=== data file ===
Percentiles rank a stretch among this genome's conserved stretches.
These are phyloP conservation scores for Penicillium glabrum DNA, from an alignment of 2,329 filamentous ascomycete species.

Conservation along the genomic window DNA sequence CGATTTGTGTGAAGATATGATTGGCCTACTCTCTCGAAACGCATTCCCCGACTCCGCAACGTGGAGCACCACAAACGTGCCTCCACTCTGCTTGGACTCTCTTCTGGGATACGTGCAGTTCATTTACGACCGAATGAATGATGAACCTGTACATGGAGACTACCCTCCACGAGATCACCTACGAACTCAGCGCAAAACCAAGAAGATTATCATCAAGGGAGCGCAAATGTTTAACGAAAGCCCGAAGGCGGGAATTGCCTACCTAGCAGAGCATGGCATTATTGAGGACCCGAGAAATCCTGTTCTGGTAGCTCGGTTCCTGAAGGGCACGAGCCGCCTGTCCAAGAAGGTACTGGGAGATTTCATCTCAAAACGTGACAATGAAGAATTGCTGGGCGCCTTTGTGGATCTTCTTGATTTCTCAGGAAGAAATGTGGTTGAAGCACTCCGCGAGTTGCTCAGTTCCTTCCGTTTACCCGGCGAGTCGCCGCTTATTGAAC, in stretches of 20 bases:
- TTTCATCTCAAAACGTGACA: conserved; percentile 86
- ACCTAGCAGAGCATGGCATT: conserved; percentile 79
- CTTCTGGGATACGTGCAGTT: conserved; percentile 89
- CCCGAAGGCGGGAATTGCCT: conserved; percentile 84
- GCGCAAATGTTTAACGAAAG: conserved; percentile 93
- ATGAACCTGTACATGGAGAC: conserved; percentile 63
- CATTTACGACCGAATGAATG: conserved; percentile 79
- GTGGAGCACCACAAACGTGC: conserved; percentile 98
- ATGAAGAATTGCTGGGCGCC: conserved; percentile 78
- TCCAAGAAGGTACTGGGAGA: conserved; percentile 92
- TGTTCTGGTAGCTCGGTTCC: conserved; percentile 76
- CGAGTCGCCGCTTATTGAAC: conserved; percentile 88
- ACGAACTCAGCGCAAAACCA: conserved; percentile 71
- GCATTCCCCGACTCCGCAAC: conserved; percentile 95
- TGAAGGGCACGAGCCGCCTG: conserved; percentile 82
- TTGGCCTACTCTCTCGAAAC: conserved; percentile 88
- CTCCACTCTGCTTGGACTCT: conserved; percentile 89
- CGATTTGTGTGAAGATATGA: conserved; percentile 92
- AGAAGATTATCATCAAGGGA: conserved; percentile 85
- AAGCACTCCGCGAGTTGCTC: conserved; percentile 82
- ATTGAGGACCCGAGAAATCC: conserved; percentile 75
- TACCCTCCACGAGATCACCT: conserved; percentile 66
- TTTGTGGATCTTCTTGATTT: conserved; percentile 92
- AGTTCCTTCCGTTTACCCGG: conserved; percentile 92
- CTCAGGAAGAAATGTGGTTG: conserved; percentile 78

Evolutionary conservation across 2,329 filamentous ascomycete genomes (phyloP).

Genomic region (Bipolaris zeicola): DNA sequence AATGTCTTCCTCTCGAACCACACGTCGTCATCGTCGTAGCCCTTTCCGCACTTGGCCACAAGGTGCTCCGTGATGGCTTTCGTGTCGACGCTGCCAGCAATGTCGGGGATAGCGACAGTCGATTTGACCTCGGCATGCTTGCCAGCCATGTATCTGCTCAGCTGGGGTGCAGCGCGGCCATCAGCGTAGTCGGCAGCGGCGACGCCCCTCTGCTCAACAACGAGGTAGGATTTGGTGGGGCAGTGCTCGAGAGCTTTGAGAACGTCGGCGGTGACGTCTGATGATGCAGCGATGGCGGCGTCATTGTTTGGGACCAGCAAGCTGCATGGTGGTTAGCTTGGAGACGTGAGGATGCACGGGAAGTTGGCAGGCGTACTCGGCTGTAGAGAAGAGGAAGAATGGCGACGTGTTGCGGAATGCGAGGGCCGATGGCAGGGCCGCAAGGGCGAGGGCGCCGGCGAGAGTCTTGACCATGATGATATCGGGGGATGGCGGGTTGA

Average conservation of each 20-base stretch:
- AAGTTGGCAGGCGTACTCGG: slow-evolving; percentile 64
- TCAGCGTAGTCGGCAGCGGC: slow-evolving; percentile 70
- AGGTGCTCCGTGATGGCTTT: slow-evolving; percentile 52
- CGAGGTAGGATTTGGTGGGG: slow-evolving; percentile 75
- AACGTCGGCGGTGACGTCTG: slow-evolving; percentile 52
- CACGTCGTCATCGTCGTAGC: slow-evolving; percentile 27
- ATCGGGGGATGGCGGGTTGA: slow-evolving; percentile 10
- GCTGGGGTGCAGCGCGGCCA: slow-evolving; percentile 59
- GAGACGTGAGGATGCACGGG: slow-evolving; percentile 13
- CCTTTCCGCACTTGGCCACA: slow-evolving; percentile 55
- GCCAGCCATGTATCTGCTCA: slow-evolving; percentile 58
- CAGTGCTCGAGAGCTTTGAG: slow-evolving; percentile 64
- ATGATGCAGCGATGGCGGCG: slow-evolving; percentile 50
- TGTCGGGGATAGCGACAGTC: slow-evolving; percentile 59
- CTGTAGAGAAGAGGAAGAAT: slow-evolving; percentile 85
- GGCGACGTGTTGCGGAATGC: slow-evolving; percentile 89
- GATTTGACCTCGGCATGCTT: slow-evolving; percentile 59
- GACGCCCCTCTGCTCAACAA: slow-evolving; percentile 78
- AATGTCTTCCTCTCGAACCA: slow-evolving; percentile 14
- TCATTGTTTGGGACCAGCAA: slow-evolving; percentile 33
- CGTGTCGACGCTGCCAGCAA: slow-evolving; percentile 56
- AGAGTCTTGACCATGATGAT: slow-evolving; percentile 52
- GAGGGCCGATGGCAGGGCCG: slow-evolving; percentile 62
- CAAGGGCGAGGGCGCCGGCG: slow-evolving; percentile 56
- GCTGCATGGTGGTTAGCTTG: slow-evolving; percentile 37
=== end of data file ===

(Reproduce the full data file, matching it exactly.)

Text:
Percentiles rank a stretch among this genome's conserved stretches.
These are phyloP conservation scores for Penicillium glabrum DNA, from an alignment of 2,329 filamentous ascomycete species.

Conservation along the genomic window DNA sequence CGATTTGTGTGAAGATATGATTGGCCTACTCTCTCGAAACGCATTCCCCGACTCCGCAACGTGGAGCACCACAAACGTGCCTCCACTCTGCTTGGACTCTCTTCTGGGATACGTGCAGTTCATTTACGACCGAATGAATGATGAACCTGTACATGGAGACTACCCTCCACGAGATCACCTACGAACTCAGCGCAAAACCAAGAAGATTATCATCAAGGGAGCGCAAATGTTTAACGAAAGCCCGAAGGCGGGAATTGCCTACCTAGCAGAGCATGGCATTATTGAGGACCCGAGAAATCCTGTTCTGGTAGCTCGGTTCCTGAAGGGCACGAGCCGCCTGTCCAAGAAGGTACTGGGAGATTTCATCTCAAAACGTGACAATGAAGAATTGCTGGGCGCCTTTGTGGATCTTCTTGATTTCTCAGGAAGAAATGTGGTTGAAGCACTCCGCGAGTTGCTCAGTTCCTTCCGTTTACCCGGCGAGTCGCCGCTTATTGAAC, in stretches of 20 bases:
- TTTCATCTCAAAACGTGACA: conserved; percentile 86
- ACCTAGCAGAGCATGGCATT: conserved; percentile 79
- CTTCTGGGATACGTGCAGTT: conserved; percentile 89
- CCCGAAGGCGGGAATTGCCT: conserved; percentile 84
- GCGCAAATGTTTAACGAAAG: conserved; percentile 93
- ATGAACCTGTACATGGAGAC: conserved; percentile 63
- CATTTACGACCGAATGAATG: conserved; percentile 79
- GTGGAGCACCACAAACGTGC: conserved; percentile 98
- ATGAAGAATTGCTGGGCGCC: conserved; percentile 78
- TCCAAGAAGGTACTGGGAGA: conserved; percentile 92
- TGTTCTGGTAGCTCGGTTCC: conserved; percentile 76
- CGAGTCGCCGCTTATTGAAC: conserved; percentile 88
- ACGAACTCAGCGCAAAACCA: conserved; percentile 71
- GCATTCCCCGACTCCGCAAC: conserved; percentile 95
- TGAAGGGCACGAGCCGCCTG: conserved; percentile 82
- TTGGCCTACTCTCTCGAAAC: conserved; percentile 88
- CTCCACTCTGCTTGGACTCT: conserved; percentile 89
- CGATTTGTGTGAAGATATGA: conserved; percentile 92
- AGAAGATTATCATCAAGGGA: conserved; percentile 85
- AAGCACTCCGCGAGTTGCTC: conserved; percentile 82
- ATTGAGGACCCGAGAAATCC: conserved; percentile 75
- TACCCTCCACGAGATCACCT: conserved; percentile 66
- TTTGTGGATCTTCTTGATTT: conserved; percentile 92
- AGTTCCTTCCGTTTACCCGG: conserved; percentile 92
- CTCAGGAAGAAATGTGGTTG: conserved; percentile 78

Evolutionary conservation across 2,329 filamentous ascomycete genomes (phyloP).

Genomic region (Bipolaris zeicola): DNA sequence AATGTCTTCCTCTCGAACCACACGTCGTCATCGTCGTAGCCCTTTCCGCACTTGGCCACAAGGTGCTCCGTGATGGCTTTCGTGTCGACGCTGCCAGCAATGTCGGGGATAGCGACAGTCGATTTGACCTCGGCATGCTTGCCAGCCATGTATCTGCTCAGCTGGGGTGCAGCGCGGCCATCAGCGTAGTCGGCAGCGGCGACGCCCCTCTGCTCAACAACGAGGTAGGATTTGGTGGGGCAGTGCTCGAGAGCTTTGAGAACGTCGGCGGTGACGTCTGATGATGCAGCGATGGCGGCGTCATTGTTTGGGACCAGCAAGCTGCATGGTGGTTAGCTTGGAGACGTGAGGATGCACGGGAAGTTGGCAGGCGTACTCGGCTGTAGAGAAGAGGAAGAATGGCGACGTGTTGCGGAATGCGAGGGCCGATGGCAGGGCCGCAAGGGCGAGGGCGCCGGCGAGAGTCTTGACCATGATGATATCGGGGGATGGCGGGTTGA

Average conservation of each 20-base stretch:
- AAGTTGGCAGGCGTACTCGG: slow-evolving; percentile 64
- TCAGCGTAGTCGGCAGCGGC: slow-evolving; percentile 70
- AGGTGCTCCGTGATGGCTTT: slow-evolving; percentile 52
- CGAGGTAGGATTTGGTGGGG: slow-evolving; percentile 75
- AACGTCGGCGGTGACGTCTG: slow-evolving; percentile 52
- CACGTCGTCATCGTCGTAGC: slow-evolving; percentile 27
- ATCGGGGGATGGCGGGTTGA: slow-evolving; percentile 10
- GCTGGGGTGCAGCGCGGCCA: slow-evolving; percentile 59
- GAGACGTGAGGATGCACGGG: slow-evolving; percentile 13
- CCTTTCCGCACTTGGCCACA: slow-evolving; percentile 55
- GCCAGCCATGTATCTGCTCA: slow-evolving; percentile 58
- CAGTGCTCGAGAGCTTTGAG: slow-evolving; percentile 64
- ATGATGCAGCGATGGCGGCG: slow-evolving; percentile 50
- TGTCGGGGATAGCGACAGTC: slow-evolving; percentile 59
- CTGTAGAGAAGAGGAAGAAT: slow-evolving; percentile 85
- GGCGACGTGTTGCGGAATGC: slow-evolving; percentile 89
- GATTTGACCTCGGCATGCTT: slow-evolving; percentile 59
- GACGCCCCTCTGCTCAACAA: slow-evolving; percentile 78
- AATGTCTTCCTCTCGAACCA: slow-evolving; percentile 14
- TCATTGTTTGGGACCAGCAA: slow-evolving; percentile 33
- CGTGTCGACGCTGCCAGCAA: slow-evolving; percentile 56
- AGAGTCTTGACCATGATGAT: slow-evolving; percentile 52
- GAGGGCCGATGGCAGGGCCG: slow-evolving; percentile 62
- CAAGGGCGAGGGCGCCGGCG: slow-evolving; percentile 56
- GCTGCATGGTGGTTAGCTTG: slow-evolving; percentile 37